Are there any other things you included that I might have missed?
Eric: We based some of the characters in the book directly on friends and family, which is always fun, but something only we would notice. Our mom is in there, along with our niece Juliette, and our friend Bianca. William himself was based on our nephew Ronin, who served as an impromptu model for some scenes.
Terry: We wanted to create a distinct sense of an actual neighborhood, so we repeated characters in various scenes to add to the sense of community.
Here at Literati we’re convinced we can see the Night Gardener appear in some of the daytime scenes, looking at his creations and the reaction the public has. (on the roof, for example). Is this accurate or just a coincidence that they look similar?
Eric: I love the idea of someone remarkable who is invisible to everyone in their day-to-day life, so we did want to hint at the idea that maybe the Night Gardener was around during the day to witness people’s reactions. We also wanted to keep it ambiguous enough that you could interpret it either way.
How do you create a book that seems so sparse (in terms of word length) but which actually has so much depth you could make a movie based on it?
Eric: That’s a lovely compliment. It’s always a struggle to balance word count with complexity. I think in our case it started with really over-writing the text, and then paring it down carefully, and trying to hold on to the tonal qualities and story beats that would give it the most bang for the least amount of text. That was our intention, at least. Since it was our first book, I think the natural inclination is to overwrite the story anyway. When we started constructing the rough dummy it became apparent that there was far too much text, so doing a dummy is always a good litmus test.
Terry: Since you mentioned movies, our first draft of the story actually had a very cinematic opening that we ended up dropping. The original story started off in the present day, with a kid wondering why the tree outside his window bore a faint resemblance to an owl. The story then unfolded as a story within a story, with his mother telling him about the Night Gardener, who lived many years ago. It was all a little too much, and our editor sensibly advised us to drop it and focus on the essential story of William.
Where did the idea come from to focus on a topiarist as one of your central characters? Are there any real-life topiaries / topiarists you are obsessed with?
Eric: The character of the Night Gardener was actually based in part on our dad. He always had a great love of trees and nature, having grown up in the Taiwanese countryside. I think moving to Toronto, he missed those things about Taiwan. I can see now that he tried to balance that love of nature with the cold Canadian winters, and so our house was always filled to the rafters with plants, trees, and bonsai. It was a veritable jungle, and there was even a parrot flying free in the house. I have a strong memory of him carefully pruning and caring for all his trees. He also won a gold medal in a bonsai competition for his bonsai “Three Heavens” which was a banyan tree growing from a large rock, covered in orchids. It got its name because there were three levels to its canopy, that looked like three levels of clouds. So, he was definitely something of a night gardener himself.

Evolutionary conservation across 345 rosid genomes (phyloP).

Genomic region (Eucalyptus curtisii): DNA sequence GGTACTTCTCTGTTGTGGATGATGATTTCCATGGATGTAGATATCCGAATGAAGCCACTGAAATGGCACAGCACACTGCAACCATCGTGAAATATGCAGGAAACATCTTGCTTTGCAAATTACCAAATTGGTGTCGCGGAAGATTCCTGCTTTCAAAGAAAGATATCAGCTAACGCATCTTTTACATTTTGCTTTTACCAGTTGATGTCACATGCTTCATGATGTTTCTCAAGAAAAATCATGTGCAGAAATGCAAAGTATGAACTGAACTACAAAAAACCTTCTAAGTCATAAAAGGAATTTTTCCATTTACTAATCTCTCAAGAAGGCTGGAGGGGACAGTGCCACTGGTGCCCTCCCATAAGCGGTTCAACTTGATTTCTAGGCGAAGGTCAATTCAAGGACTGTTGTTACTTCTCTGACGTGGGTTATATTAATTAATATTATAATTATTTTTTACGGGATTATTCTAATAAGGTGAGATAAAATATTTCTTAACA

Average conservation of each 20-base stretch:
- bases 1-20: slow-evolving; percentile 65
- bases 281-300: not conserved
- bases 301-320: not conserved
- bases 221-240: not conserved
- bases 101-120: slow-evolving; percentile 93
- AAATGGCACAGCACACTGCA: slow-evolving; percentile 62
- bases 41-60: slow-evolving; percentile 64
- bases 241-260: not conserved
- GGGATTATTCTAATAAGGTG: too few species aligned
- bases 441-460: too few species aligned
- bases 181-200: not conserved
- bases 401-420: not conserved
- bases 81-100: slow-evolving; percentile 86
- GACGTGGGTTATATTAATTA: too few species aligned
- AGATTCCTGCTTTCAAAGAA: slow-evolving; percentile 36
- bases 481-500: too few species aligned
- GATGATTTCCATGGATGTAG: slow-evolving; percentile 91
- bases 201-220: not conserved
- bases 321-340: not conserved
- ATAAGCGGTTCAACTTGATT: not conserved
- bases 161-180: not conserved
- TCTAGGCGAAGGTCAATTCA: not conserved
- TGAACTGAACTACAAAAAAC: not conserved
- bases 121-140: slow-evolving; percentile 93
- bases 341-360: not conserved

Terry: Since then, people have sent us various articles about some amazing real life topiary artists. It’s incredible to see their creations, and I hope to visit a real topiary park someday.
Do you have any follow-up books in the pipeline?
Eric: Our next book is called Ocean Meets Sky, and is due to publish on May 15th 2018 by Simon & Schuster.
Terry: We also have a book that we’re currently in the process of illustrating called The Scarecrow, written by Beth Ferry, which is being published by HarperCollins for Fall 2019. After that, we’re doing a book with our other brother Devin called The Barnabus Project, which will be published by Tundra Books/ Penguin Random House Canada.
Was it always clear in your mind that the palette was going to stay that way until the burst of incredible color after the town has been changed by the experience? Who came up with that idea and why?
Eric: If I’m not mistaken we landed on that idea in discussions with our editor Christian Trimmer and our art director Lizzy Bromley. I can’t quite remember specifically who first suggested it though.
Terry: The reason for starting with a monochrome palette and gradually becoming more colorful was to provide a visual subtext that reflected the spiritual change in the community. It was also a little nod to The Wizard of Oz, which used color to similar effect. The moment Dorothy lands in Oz always had a profound effect on us as kids – that joyous transition from black and white to technicolor.